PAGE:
|Publication number||US1934100 A|
|Publication date||Nov 7, 1933|
|Publication number||US 1934100 A, US 1934100A, US-A-1934100, US1934100 A, US1934100A|
|Inventors||Oil. Carl Stiepel|
|Export Citation||BiBTeX, EndNote, RefMan|
|Referenced by (5)|
|External Links: USPTO, USPTO Assignment, Espacenet|
i atented Nov. 7, T953 are httdt No Drawing. Application September 18, 1931, Serial No. 563,669, and in Germany Septem ber M, 193d '5 Claims.
Certain special oils having a low solidification point are produced from the raw ,neats-foot oil by special freezing processes which special oils are used as special neats-ioot oil equivalents. They are used as such or in the form of sulfonation products as lubricating agents for precision machines and in the leather and textile industry as greasing agents.
The special value of these oils lies in their low solidification point which is about 1o C. in the case of the neats-ioot oils and which recommends them for certain special uses.
The specifications as given in the literature on the composition of the neats-foot oil are not uniform but they agree in that the solidification point of the fatty acids is about 18 C. which is comparatively high and corresponds to 15-20% content of stearic or palmitic acid. If on the other hand an animal fatty acid for example, an oleic acid of the same solidification point is esterified with glycerin, tri-glycerides with a turbidity point slightly above 0 C. are produced. That corresponds with the fact that also olive oil corresponding in its chemical composition with animal oils has a solidification point of about 3 C. although its fatty acids have a solidification point of about 29.
According to the literature even the pure trioleine is not satisfactory as a neats-foot oil substitute as it solidifies when stored for a long time at ordinarytemperatures to a nontransparent substance.
According to the present invention, it has been found that a neats-foot oil equivalent also with a low turbidity point may be obtained, if we separate from fatty acids of animal origin or from the pure fatty acids of the sperm oil or from fatty acids of non-drying oils, as for instance olive oil, the solid fatty acids to such an extent, that the turbidity point of the remaining liquid constituents is only about 5 C. or lower and convert the latter by esterifying with glycerin according to well-known processes into triglyceride. The esterification may be conducted for example, in accordance with the process described in K1imontThe New Synthetic Methods of the Fat Industry, 11 edition, published by Otto Spamer-Leipzig 1922, pages 1 to 16. Briefly, one molecule of glycerin and three molecules of fatty acids are heated for three to four hours in an atmosphere of carbon dioxide to a temperature of 260 while being constantly stirred.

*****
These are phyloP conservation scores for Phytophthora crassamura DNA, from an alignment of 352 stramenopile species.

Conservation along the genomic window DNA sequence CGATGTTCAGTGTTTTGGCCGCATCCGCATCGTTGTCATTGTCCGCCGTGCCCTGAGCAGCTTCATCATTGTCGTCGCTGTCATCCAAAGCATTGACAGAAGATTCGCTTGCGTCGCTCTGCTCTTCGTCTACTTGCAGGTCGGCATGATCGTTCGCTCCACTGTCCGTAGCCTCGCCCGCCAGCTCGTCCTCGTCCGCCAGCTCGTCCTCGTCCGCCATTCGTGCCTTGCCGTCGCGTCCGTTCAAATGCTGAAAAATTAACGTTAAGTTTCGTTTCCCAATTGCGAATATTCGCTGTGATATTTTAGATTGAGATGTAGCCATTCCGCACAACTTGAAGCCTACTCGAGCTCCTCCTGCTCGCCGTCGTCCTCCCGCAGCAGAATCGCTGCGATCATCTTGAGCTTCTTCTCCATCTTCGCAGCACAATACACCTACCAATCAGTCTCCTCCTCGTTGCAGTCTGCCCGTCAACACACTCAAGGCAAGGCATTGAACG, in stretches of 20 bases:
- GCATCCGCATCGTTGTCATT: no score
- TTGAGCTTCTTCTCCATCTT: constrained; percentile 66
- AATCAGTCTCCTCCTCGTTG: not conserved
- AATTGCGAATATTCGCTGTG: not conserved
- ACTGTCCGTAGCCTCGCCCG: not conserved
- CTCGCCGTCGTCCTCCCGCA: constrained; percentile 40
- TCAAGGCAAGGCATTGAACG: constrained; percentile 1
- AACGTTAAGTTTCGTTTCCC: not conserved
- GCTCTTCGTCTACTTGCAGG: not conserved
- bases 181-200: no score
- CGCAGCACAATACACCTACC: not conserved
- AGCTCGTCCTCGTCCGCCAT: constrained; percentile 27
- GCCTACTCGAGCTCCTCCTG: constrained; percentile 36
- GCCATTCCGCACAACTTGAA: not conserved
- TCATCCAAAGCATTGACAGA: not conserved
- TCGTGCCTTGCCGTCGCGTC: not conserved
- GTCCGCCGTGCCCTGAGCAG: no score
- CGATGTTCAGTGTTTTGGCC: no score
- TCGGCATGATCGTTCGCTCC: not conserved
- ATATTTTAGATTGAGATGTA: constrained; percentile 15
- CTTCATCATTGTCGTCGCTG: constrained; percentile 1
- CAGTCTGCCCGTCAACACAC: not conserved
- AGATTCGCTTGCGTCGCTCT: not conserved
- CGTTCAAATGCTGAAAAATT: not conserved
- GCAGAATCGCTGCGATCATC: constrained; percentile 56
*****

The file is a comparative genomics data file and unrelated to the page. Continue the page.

These products, although in the chemical constitution of their fatty acids, somewhat different from the fatty acid components of neats-foot oil, have nevertheless the important property of very low turbidity points. It is possible according to the above described process to get a turbidity point of -10 0., an efiect which could not be expected comparing the statements in the literature on the constitution of neats-foot oil especially with respect to the contents of solid fatty acids and the solidification point of the fatty acids in the new mixture.
Example 1.--The liquid fatty acid (titer about 4 C.) constituents as derived from lard- (hog fat) fatty acid are esterified with'glycerin according to well known processes.
Example 2.-The liquid fatty acid as obtained from palm-oil fatty acid (titer about 3 C.) is m esterified to triglyceride according to well known processes.
Example 3.The liquid fatty acid as obtained from olive-oil fatty acid with a solidification point of 3 C. is converted to tri-glyceride according to the above.
Example d.'lhe pure fatty acid as obtained from sperm oil after separating the fatty alcohols is cooled down to about 4 and after filtering the liquid parts obtained, are treated in the same manner as above mentioned. 7
The neatsfoot oil equivalent products as resulting from the above examples, possess a tur bidity point of at least below -5 C. and partially even of --10 C.
1. An oil having a turbidity point approximat= ing 5 C. or lower adapted for use as a lubricating-oil and for the treatment of leather and tentiles consisting of tri-glycerides of that fraction of a mixture of fatty acids derived from material of the group consisting of sperm oil, hog fat, palm oil and olive' oil, which fraction has a. turbidity point approximating 5 C. or lower.
2. An oil having a turbidity point approximating -5 C. or lower adapted for use as a lubricating oil and for the treatment of leather and textiles consisting of tri-glycerides of a mixture of fatty acids containing as a principal ingredient oleic acid. and having a turbidity point approximating 5 C. or lower.
3. An oil having a turbidity point approximating 5 C. or lower adapted for use as a lubrieating oil and for the treatment of leather and textiles consisting of tri-glycerides of fatty acids which have a turbidity point-approximating 3 C. or lower selected from the group consisting of fatty acids derived from sperm oil, hog fat, palm oil or olive oil.
4. An oil having a. turbidity point approximating -5 C. or lower adapted for use as a lubricating oil and for the treatment of leather and textiles consisting of tri-glycerides of that fraction of the mixture of fatty acids derived from 5 sperm oil, which fraction has a turbidity point approximating 5 C. or lower.
5. The method of producing an oil having a turbidity point approximating 5 C. or lower CARL STIEPEL.
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